So on to Spike. This is the beginning of the Spuffy character arc (sorry @Pedant) and is to me more satisfying than the Bangel variation. Firstly because James Marsters is given more to play with (so to speak) and secondly because he’s just a more capable actor than David Boreanaz. Here we’re in stalker-phase Spike. We’ll move on from this in subsequent years to some very interesting places but that’s a discussion for another time.
Fool For Love (and its Angel s2 companion piece Darla) are also pivotal episodes. It’s the first time we really start to see who Spike truly is, the Romantic with a capital R, the wounded poet, the mother’s boy. The leather coat, the punkish bad-boy act are his armour. And from here on in we start to see Spike’s slow transformation, his slow road to a redemption that you might argue outshines Angel’s. But in Fool For Love, we’re told clearly who old Spike is and what he stands for:
Sooner or later, you’re gonna want it. And the second — the second— that happens, you know I’ll be there. I’ll slip in, have myself a real good day
And, of course, by the end of The Gift he’s got his wish and he’s devastated. He’s changed and will continue to do so. We’ll see a different Spike in s6.
The Gift really is a doozy of a finale. Personally, I think the end of s6 trumps it slightly but not by much. It’s near perfect and indeed if the show had not been picked up by UPN, it would have been a fine note to end upon. Every main character gets their moment of redemption. Xander brings in the big guns to help defeat Glory. Willow uses her magic powers. Spike is faced with a moment of real loss. Anya joins the fight at last. And Giles has possibly his darkest Ripper moment. It would have been a satisfying ending to the show if it had ended there. If more than a little bleak.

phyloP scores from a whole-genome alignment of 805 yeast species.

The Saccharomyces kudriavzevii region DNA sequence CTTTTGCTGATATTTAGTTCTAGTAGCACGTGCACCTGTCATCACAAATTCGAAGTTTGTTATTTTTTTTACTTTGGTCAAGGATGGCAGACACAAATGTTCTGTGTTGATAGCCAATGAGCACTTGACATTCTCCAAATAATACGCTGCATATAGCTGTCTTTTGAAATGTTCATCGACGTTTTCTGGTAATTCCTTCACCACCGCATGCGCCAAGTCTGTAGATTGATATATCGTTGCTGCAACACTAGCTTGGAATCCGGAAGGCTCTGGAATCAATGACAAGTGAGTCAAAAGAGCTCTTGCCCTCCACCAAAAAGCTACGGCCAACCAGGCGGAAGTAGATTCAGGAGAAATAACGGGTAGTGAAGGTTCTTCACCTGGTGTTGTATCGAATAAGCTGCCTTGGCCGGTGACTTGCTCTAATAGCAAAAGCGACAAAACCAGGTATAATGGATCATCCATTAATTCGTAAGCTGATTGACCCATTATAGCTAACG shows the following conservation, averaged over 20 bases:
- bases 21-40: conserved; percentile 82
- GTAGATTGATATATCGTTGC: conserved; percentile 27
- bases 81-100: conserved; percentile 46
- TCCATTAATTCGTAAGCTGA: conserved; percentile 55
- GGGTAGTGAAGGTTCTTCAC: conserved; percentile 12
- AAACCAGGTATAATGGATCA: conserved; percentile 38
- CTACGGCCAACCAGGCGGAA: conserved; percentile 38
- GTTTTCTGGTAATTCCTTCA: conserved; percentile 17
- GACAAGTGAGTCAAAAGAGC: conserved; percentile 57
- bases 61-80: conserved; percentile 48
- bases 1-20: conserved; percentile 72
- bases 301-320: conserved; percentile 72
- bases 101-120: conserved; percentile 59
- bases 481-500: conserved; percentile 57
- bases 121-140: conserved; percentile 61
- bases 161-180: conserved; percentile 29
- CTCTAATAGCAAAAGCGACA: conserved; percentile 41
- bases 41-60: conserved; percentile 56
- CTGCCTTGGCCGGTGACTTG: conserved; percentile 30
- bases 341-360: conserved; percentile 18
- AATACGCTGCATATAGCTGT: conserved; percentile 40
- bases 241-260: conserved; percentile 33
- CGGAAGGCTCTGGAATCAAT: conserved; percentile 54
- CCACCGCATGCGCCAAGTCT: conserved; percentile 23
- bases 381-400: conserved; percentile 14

But there are a couple of things that don’t quite work, I think. Glory’s minions were just a bit too rubbish and comedic, and undermined her as a Big Bad. I just couldn’t believe that she would actually have put up with them for an instant. They veered too much into Monty Python territory for my liking. As did the Knights of Byzantium. I kept expecting them to say Nii!
And there’s one problem I keep having with s5. Mrs Fish profoundly disagrees with me on this so maybe I’m just being too sensitive. But I just feel that the attitude to mental health in this season veers a little towards the Victorian. Something that smites you and can quickly be remedied just by killing the bad guy. It’s not something I can put my finger on and I’m probably wrong but there’s something about it that nags at me. I find myself asking would we ever had Glory healing herself by giving her victims cancer, say.
But compared to the seasons preceding it, s5 doesn’t really have any really duff episodes. The Weight of the World is essentially a lightweight retread of Restless and I Was Made to Love You didn’t really gel, I think. It does have some nice funny moments, introduces a pivotal future character and leaves you with that gut-wrenching final image.
I’ve left The Body till last because it’s a truly astounding piece of TV. Not just within the context of Buffy, because it is pretty unrepresentative of the show at large, but it’s probably one of the best hours of TV ever. Full stop. Whenever I hear someone say they don’t like Whedon because he’s not a good writer, or his characters are all just smart-alec ciphers, I point to The Body and that shuts them the hell up. Or at least it should. Because as far as I’m concerned the discussion is over. It’s 50-odd moments of profound emotion, with great stand-out moments from (especially) Sarah Michelle Gellar, Alyson Hannigan and Emma Caulfield. It’s a piece of TV history — part of three Buffy episodes that are key moments in pop cultural TV history. We’ve now had two and there’s one more to go. But I’d say that The Body stands out as the best of them.
Season Five finishes on what seems like a moment of absolute finality. There’s no cliffhanger, there’s no walk off to the sunset. The theme of this season has been Death, reaching its most naked point in The Body, but ending with the death of the show’s central character. There was nowhere left to go.
As ever, leave your thoughts and comments below. But only on Buffy season one to five, and Angel Season One.